What Makes Your Business Special?
Louis Mosca | Forbes
Every business owner thinks his or her business is unique. Be realistic, what is so unique about your widget? It’s not about your product, it’s about you, your culture, and your relationships.
Your business isn’t special, if I may be so frank. There’s probably a handful of other businesses that offer the very same thing you offer, clamoring to get a hold of your client list. You may think you sell the perfect widget or the juiciest steak, but you don’t. If you’re focusing on trying to perfect your product, you’re losing sight of the much bigger picture. Anybody can sell a widget, it’s all about the relationships you build with customers and clients that keep them coming back.
How Well Do You Really Know Your Customers?
Recently, I attended the 2017 Forbes Small Giants event in New York City — an event which celebrates a select group of small business owners who choose to be great instead of big. Among the panel of Small Giants was Anne Hed of Hed Cycling Products. She spoke of a time early in her career at Hed Cycling that will forever stay with her. A young man called in to ask for a new wheel for his bicycle after his broke. Broke and sure he would become great, Anne was convinced this person had the potential because of his drive and passion.
Hed Cycling gave him $200 a month for a whole year, essentially acting as a sponsor for him to flaunt as he entered races. That man was Lance Armstrong! Hed Cycling saw the drive and determination that fueled Armstrong and saw the opportunity to build a relationship with a client. I’m not saying throw your money at someone because that’s not the point of the story. Get out and understand your clients, get to know them, understand what they need and what you could do to meet their demands. By offering something your customers are actively seeking, you’re almost guaranteeing sales and an increase in customer loyalty.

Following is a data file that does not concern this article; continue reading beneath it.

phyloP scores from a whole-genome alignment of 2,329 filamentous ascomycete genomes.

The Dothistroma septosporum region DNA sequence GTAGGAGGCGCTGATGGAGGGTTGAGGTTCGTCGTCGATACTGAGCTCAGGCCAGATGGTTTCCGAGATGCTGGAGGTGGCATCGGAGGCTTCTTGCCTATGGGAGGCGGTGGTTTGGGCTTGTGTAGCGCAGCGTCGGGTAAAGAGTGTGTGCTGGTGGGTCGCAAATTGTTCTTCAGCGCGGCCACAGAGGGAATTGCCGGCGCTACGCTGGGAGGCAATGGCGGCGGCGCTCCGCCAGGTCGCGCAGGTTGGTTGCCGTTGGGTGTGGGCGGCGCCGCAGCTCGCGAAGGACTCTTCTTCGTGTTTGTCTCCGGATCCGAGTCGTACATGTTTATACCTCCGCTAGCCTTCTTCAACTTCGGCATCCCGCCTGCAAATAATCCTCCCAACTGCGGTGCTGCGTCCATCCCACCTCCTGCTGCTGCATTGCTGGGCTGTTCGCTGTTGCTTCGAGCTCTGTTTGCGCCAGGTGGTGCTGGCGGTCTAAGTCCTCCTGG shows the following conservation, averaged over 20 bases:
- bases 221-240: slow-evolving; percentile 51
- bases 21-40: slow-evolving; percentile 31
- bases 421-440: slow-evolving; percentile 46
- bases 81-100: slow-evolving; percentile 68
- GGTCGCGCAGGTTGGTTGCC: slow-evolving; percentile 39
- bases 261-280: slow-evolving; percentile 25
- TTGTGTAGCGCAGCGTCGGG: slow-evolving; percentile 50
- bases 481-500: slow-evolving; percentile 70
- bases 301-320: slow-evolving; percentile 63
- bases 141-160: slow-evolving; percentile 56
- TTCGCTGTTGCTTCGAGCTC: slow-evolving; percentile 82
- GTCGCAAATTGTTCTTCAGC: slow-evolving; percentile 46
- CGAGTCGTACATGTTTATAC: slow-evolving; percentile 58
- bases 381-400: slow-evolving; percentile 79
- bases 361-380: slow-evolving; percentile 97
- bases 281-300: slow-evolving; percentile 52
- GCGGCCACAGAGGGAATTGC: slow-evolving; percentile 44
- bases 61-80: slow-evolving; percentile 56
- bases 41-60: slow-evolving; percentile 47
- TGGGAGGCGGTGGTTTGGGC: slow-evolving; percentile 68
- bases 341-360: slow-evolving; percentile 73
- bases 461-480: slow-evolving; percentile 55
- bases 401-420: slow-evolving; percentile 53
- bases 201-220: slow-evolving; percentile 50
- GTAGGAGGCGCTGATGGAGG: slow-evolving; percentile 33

Do You Communicate With Your Customers?
I visited a restaurant run by a celebrity chef in Lower Manhattan recently. This celebrity chef walks into his restaurant as I enjoyed my dinner and sat in the back chatting with two people he obviously knew. Not once did he greet or make himself known to his patrons. I was offended by that gesture. While the food was fine, his lack of hospitality was a turnoff for me.
Business is all about the people you meet and the relationships that you build with them. You need to think about your customers and clients, and not just in a buy-sell arrangement. You need to nurture and tend to your customers, make them feel like they’re wanted. One of the reasons why social media works the way it does for businesses is because it makes it easier for businesses to interact with their customers, and vice versa. With the absence of a filter, you get to hear customer feedback in its purest form.
Like a hammer, social media is a tool to use with precision, but like any tool in your toolkit, it is not going to get every job done. As an owner, you mustn’t be afraid to get out from behind your desk and meet with your customers face-to-face. I mention this a lot because it’s effective. Whether you’re a B2C or a B2B business, it all comes down to the relationships you build. Anyone can sell what you sell and offer what you offer, but they can’t sell what they don’t have: You.
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